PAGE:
Understanding police as an issue of social justice: How do investigators and interpreters perceive effective communication?
Howes, L, Understanding police as an issue of social justice: How do investigators and interpreters perceive effective communication?, Crime and Justice in Asia and the Global South, 10-13 July 2017, Cairns, Australia (2017) [Conference Extract]
This presentation starts from the basis that it is a human right for victims, witnesses, and
suspects to be able to understand what police officers are asking them. In Australia,
legislation, policy, and police procedures refer to the need to provide services to people,
regardless of such things as their language proficiency. When people are not proficient in
English, typically an interpreter is required to facilitate communication with police. This
study explored how experienced police investigators and interpreters perceive effective
communication. Interpreters (n = 20) of various language specialties from around Australia
and police investigators and cultural advisors (n = 20) from two Australian jurisdictions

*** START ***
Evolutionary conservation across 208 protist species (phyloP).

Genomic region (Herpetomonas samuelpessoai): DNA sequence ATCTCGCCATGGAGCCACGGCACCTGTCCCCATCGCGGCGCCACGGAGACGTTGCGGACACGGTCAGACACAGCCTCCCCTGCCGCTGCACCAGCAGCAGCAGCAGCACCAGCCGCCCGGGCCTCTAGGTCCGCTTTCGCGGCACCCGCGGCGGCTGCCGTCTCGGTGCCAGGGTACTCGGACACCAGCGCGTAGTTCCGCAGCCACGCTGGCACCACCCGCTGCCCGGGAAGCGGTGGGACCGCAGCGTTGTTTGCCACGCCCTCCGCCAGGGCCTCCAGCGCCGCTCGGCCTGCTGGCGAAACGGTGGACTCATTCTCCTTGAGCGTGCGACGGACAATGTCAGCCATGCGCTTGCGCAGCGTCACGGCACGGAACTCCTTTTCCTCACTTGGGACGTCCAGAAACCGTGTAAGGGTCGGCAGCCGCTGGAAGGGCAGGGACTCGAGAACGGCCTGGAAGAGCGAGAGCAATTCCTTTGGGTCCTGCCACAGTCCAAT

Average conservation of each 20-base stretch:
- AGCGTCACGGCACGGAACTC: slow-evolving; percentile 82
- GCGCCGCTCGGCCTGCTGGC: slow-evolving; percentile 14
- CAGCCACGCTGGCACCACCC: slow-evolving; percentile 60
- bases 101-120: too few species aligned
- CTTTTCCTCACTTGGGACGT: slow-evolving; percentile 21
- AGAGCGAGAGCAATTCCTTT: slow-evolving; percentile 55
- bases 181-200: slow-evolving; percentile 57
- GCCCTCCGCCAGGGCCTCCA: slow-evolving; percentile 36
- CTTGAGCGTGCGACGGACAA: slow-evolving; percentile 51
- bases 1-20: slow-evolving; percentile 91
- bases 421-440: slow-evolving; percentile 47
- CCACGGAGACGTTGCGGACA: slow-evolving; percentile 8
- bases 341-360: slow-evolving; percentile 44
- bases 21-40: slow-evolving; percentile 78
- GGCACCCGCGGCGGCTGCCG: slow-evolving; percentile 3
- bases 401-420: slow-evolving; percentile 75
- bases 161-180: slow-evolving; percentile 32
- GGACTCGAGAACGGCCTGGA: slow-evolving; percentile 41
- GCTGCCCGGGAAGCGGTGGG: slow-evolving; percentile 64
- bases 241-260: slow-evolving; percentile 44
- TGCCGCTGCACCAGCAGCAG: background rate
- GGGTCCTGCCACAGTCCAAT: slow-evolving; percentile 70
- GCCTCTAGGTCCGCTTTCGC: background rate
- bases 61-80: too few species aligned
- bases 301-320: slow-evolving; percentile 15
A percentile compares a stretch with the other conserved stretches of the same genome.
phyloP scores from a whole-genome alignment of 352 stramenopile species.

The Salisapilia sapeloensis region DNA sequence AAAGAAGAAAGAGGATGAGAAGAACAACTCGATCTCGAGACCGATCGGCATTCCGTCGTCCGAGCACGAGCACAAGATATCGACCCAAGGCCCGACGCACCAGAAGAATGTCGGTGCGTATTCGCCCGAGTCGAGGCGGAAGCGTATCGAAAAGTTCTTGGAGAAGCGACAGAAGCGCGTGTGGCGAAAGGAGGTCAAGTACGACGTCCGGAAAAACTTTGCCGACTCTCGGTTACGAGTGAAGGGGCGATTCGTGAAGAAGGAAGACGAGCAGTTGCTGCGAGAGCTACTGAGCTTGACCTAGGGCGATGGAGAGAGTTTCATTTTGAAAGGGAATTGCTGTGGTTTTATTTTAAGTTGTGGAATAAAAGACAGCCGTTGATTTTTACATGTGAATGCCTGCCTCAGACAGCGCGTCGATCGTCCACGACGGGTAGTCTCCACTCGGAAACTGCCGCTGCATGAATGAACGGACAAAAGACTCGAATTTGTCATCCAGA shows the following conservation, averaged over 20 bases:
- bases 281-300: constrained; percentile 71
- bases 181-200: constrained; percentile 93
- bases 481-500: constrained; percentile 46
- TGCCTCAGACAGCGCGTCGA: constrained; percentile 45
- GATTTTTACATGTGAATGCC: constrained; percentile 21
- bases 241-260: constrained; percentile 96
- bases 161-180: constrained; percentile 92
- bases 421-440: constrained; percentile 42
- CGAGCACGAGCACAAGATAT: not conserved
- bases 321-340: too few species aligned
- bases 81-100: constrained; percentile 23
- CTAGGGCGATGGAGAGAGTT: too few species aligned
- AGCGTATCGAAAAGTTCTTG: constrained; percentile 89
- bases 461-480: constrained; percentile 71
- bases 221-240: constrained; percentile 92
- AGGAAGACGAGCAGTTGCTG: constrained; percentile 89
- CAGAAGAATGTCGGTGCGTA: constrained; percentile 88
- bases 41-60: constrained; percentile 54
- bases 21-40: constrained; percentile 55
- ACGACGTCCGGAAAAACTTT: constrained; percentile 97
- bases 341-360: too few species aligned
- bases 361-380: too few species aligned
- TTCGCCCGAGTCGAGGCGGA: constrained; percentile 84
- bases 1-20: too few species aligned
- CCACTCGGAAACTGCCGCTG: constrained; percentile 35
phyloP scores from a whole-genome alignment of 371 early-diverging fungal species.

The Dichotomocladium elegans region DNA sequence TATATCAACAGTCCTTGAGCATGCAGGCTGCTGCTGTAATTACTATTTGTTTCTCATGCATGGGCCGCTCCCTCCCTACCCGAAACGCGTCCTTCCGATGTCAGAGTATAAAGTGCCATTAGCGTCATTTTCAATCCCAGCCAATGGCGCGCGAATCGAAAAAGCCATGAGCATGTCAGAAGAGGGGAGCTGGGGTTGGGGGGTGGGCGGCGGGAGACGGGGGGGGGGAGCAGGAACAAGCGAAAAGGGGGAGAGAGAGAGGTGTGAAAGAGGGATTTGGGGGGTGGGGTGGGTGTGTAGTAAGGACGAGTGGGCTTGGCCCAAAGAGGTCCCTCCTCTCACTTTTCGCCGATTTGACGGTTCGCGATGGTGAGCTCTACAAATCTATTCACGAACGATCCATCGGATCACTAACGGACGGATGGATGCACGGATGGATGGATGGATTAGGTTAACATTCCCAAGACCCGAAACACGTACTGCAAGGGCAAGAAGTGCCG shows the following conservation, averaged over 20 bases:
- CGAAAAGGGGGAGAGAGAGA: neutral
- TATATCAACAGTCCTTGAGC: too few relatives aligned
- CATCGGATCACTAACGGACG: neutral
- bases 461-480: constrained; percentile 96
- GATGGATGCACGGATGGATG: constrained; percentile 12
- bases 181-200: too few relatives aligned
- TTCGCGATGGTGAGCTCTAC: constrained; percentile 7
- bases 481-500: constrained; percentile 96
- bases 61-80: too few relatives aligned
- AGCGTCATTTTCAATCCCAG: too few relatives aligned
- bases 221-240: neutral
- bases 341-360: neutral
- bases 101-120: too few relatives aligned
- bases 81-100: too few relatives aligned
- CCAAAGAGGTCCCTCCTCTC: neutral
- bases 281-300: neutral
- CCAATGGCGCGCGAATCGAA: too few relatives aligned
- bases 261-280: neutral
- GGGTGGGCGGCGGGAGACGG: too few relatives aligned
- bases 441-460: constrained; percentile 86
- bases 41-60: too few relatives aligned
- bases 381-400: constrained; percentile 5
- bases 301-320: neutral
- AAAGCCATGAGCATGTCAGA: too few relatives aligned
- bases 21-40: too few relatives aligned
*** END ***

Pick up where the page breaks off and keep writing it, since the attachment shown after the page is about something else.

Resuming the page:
participated in interviews or focus groups, in which they discussed their experiences in the
domain of police investigative interviews. Shared concerns about hindrances to effective
communication included: the choice of face-to-face versus telephone interpreting; the nature
of the briefing given to interpreters; and conceptions of suitable training. Police investigators
discussed the perceived investigative impacts of interpreted versus monolingual interviews.
Interpreters discussed professional constraints that might impinge on the quality of their
work. The presentation raises questions about what counts as criteria for quality in assessing
the effectiveness of interpreted investigative interviews.